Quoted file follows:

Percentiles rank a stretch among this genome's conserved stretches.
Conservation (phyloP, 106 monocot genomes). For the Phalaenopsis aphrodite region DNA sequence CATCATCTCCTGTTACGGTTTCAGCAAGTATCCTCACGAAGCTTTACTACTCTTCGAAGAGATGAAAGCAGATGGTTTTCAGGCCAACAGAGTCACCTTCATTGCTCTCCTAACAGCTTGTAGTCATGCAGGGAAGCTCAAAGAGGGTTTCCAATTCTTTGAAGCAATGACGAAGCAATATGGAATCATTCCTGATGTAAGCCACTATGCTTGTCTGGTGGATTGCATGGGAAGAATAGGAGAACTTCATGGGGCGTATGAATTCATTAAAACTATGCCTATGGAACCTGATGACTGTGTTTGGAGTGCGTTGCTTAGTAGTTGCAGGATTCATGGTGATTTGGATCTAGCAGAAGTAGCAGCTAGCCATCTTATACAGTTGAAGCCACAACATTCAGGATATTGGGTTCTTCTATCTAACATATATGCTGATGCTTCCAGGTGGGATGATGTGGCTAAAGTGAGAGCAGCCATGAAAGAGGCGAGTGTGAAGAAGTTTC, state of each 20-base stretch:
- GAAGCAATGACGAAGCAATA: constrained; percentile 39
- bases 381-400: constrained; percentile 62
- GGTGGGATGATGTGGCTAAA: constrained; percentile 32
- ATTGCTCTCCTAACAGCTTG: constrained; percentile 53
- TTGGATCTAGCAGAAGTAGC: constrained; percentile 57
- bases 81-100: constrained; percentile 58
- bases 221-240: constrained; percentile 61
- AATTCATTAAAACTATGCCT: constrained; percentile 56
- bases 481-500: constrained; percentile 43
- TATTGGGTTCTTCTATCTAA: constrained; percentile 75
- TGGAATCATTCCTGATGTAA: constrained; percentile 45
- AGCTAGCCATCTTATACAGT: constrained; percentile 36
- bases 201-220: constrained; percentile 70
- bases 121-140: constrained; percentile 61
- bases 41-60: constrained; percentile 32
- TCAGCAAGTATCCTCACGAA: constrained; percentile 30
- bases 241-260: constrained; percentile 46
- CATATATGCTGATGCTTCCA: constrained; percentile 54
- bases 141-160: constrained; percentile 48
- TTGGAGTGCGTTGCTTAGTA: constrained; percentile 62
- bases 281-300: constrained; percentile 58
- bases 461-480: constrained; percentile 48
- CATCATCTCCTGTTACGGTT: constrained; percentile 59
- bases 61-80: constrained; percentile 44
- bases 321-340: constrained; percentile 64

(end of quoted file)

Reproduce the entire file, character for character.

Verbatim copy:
Percentiles rank a stretch among this genome's conserved stretches.
Conservation (phyloP, 106 monocot genomes). For the Phalaenopsis aphrodite region DNA sequence CATCATCTCCTGTTACGGTTTCAGCAAGTATCCTCACGAAGCTTTACTACTCTTCGAAGAGATGAAAGCAGATGGTTTTCAGGCCAACAGAGTCACCTTCATTGCTCTCCTAACAGCTTGTAGTCATGCAGGGAAGCTCAAAGAGGGTTTCCAATTCTTTGAAGCAATGACGAAGCAATATGGAATCATTCCTGATGTAAGCCACTATGCTTGTCTGGTGGATTGCATGGGAAGAATAGGAGAACTTCATGGGGCGTATGAATTCATTAAAACTATGCCTATGGAACCTGATGACTGTGTTTGGAGTGCGTTGCTTAGTAGTTGCAGGATTCATGGTGATTTGGATCTAGCAGAAGTAGCAGCTAGCCATCTTATACAGTTGAAGCCACAACATTCAGGATATTGGGTTCTTCTATCTAACATATATGCTGATGCTTCCAGGTGGGATGATGTGGCTAAAGTGAGAGCAGCCATGAAAGAGGCGAGTGTGAAGAAGTTTC, state of each 20-base stretch:
- GAAGCAATGACGAAGCAATA: constrained; percentile 39
- bases 381-400: constrained; percentile 62
- GGTGGGATGATGTGGCTAAA: constrained; percentile 32
- ATTGCTCTCCTAACAGCTTG: constrained; percentile 53
- TTGGATCTAGCAGAAGTAGC: constrained; percentile 57
- bases 81-100: constrained; percentile 58
- bases 221-240: constrained; percentile 61
- AATTCATTAAAACTATGCCT: constrained; percentile 56
- bases 481-500: constrained; percentile 43
- TATTGGGTTCTTCTATCTAA: constrained; percentile 75
- TGGAATCATTCCTGATGTAA: constrained; percentile 45
- AGCTAGCCATCTTATACAGT: constrained; percentile 36
- bases 201-220: constrained; percentile 70
- bases 121-140: constrained; percentile 61
- bases 41-60: constrained; percentile 32
- TCAGCAAGTATCCTCACGAA: constrained; percentile 30
- bases 241-260: constrained; percentile 46
- CATATATGCTGATGCTTCCA: constrained; percentile 54
- bases 141-160: constrained; percentile 48
- TTGGAGTGCGTTGCTTAGTA: constrained; percentile 62
- bases 281-300: constrained; percentile 58
- bases 461-480: constrained; percentile 48
- CATCATCTCCTGTTACGGTT: constrained; percentile 59
- bases 61-80: constrained; percentile 44
- bases 321-340: constrained; percentile 64